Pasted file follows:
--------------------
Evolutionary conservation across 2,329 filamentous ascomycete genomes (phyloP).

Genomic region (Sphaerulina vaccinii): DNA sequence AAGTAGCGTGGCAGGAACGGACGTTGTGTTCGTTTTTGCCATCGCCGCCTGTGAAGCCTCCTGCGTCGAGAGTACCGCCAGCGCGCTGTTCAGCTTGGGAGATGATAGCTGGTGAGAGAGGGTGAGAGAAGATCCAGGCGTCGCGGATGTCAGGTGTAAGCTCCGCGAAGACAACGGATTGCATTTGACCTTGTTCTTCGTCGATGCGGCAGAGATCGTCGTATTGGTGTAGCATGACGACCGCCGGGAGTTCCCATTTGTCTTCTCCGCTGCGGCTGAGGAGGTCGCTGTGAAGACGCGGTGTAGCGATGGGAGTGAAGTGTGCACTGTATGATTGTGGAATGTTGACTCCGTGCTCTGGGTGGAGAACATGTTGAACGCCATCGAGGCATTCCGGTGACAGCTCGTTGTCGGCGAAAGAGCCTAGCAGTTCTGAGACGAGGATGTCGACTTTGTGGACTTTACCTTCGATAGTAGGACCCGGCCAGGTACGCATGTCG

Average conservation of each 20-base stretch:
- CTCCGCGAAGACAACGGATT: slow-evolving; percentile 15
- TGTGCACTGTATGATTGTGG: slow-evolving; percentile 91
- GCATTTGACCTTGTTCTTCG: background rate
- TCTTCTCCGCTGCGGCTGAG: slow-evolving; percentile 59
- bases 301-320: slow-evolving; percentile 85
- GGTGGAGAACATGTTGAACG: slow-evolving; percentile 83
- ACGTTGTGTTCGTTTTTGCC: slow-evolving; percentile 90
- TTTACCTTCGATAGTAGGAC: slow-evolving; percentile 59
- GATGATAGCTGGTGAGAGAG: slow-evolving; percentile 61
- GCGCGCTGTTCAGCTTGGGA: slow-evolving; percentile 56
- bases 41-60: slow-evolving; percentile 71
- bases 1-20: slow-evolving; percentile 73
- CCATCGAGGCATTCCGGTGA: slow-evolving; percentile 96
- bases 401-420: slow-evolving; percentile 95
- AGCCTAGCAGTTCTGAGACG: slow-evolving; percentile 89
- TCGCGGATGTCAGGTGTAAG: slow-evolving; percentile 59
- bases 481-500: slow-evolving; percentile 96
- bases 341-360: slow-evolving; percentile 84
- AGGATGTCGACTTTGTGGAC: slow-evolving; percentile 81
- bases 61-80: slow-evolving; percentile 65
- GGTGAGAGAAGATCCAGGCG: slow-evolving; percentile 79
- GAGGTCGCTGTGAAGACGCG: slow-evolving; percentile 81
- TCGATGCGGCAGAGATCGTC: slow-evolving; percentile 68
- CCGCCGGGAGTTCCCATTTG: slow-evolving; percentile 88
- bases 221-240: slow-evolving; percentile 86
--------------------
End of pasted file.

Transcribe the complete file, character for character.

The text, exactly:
Evolutionary conservation across 2,329 filamentous ascomycete genomes (phyloP).

Genomic region (Sphaerulina vaccinii): DNA sequence AAGTAGCGTGGCAGGAACGGACGTTGTGTTCGTTTTTGCCATCGCCGCCTGTGAAGCCTCCTGCGTCGAGAGTACCGCCAGCGCGCTGTTCAGCTTGGGAGATGATAGCTGGTGAGAGAGGGTGAGAGAAGATCCAGGCGTCGCGGATGTCAGGTGTAAGCTCCGCGAAGACAACGGATTGCATTTGACCTTGTTCTTCGTCGATGCGGCAGAGATCGTCGTATTGGTGTAGCATGACGACCGCCGGGAGTTCCCATTTGTCTTCTCCGCTGCGGCTGAGGAGGTCGCTGTGAAGACGCGGTGTAGCGATGGGAGTGAAGTGTGCACTGTATGATTGTGGAATGTTGACTCCGTGCTCTGGGTGGAGAACATGTTGAACGCCATCGAGGCATTCCGGTGACAGCTCGTTGTCGGCGAAAGAGCCTAGCAGTTCTGAGACGAGGATGTCGACTTTGTGGACTTTACCTTCGATAGTAGGACCCGGCCAGGTACGCATGTCG

Average conservation of each 20-base stretch:
- CTCCGCGAAGACAACGGATT: slow-evolving; percentile 15
- TGTGCACTGTATGATTGTGG: slow-evolving; percentile 91
- GCATTTGACCTTGTTCTTCG: background rate
- TCTTCTCCGCTGCGGCTGAG: slow-evolving; percentile 59
- bases 301-320: slow-evolving; percentile 85
- GGTGGAGAACATGTTGAACG: slow-evolving; percentile 83
- ACGTTGTGTTCGTTTTTGCC: slow-evolving; percentile 90
- TTTACCTTCGATAGTAGGAC: slow-evolving; percentile 59
- GATGATAGCTGGTGAGAGAG: slow-evolving; percentile 61
- GCGCGCTGTTCAGCTTGGGA: slow-evolving; percentile 56
- bases 41-60: slow-evolving; percentile 71
- bases 1-20: slow-evolving; percentile 73
- CCATCGAGGCATTCCGGTGA: slow-evolving; percentile 96
- bases 401-420: slow-evolving; percentile 95
- AGCCTAGCAGTTCTGAGACG: slow-evolving; percentile 89
- TCGCGGATGTCAGGTGTAAG: slow-evolving; percentile 59
- bases 481-500: slow-evolving; percentile 96
- bases 341-360: slow-evolving; percentile 84
- AGGATGTCGACTTTGTGGAC: slow-evolving; percentile 81
- bases 61-80: slow-evolving; percentile 65
- GGTGAGAGAAGATCCAGGCG: slow-evolving; percentile 79
- GAGGTCGCTGTGAAGACGCG: slow-evolving; percentile 81
- TCGATGCGGCAGAGATCGTC: slow-evolving; percentile 68
- CCGCCGGGAGTTCCCATTTG: slow-evolving; percentile 88
- bases 221-240: slow-evolving; percentile 86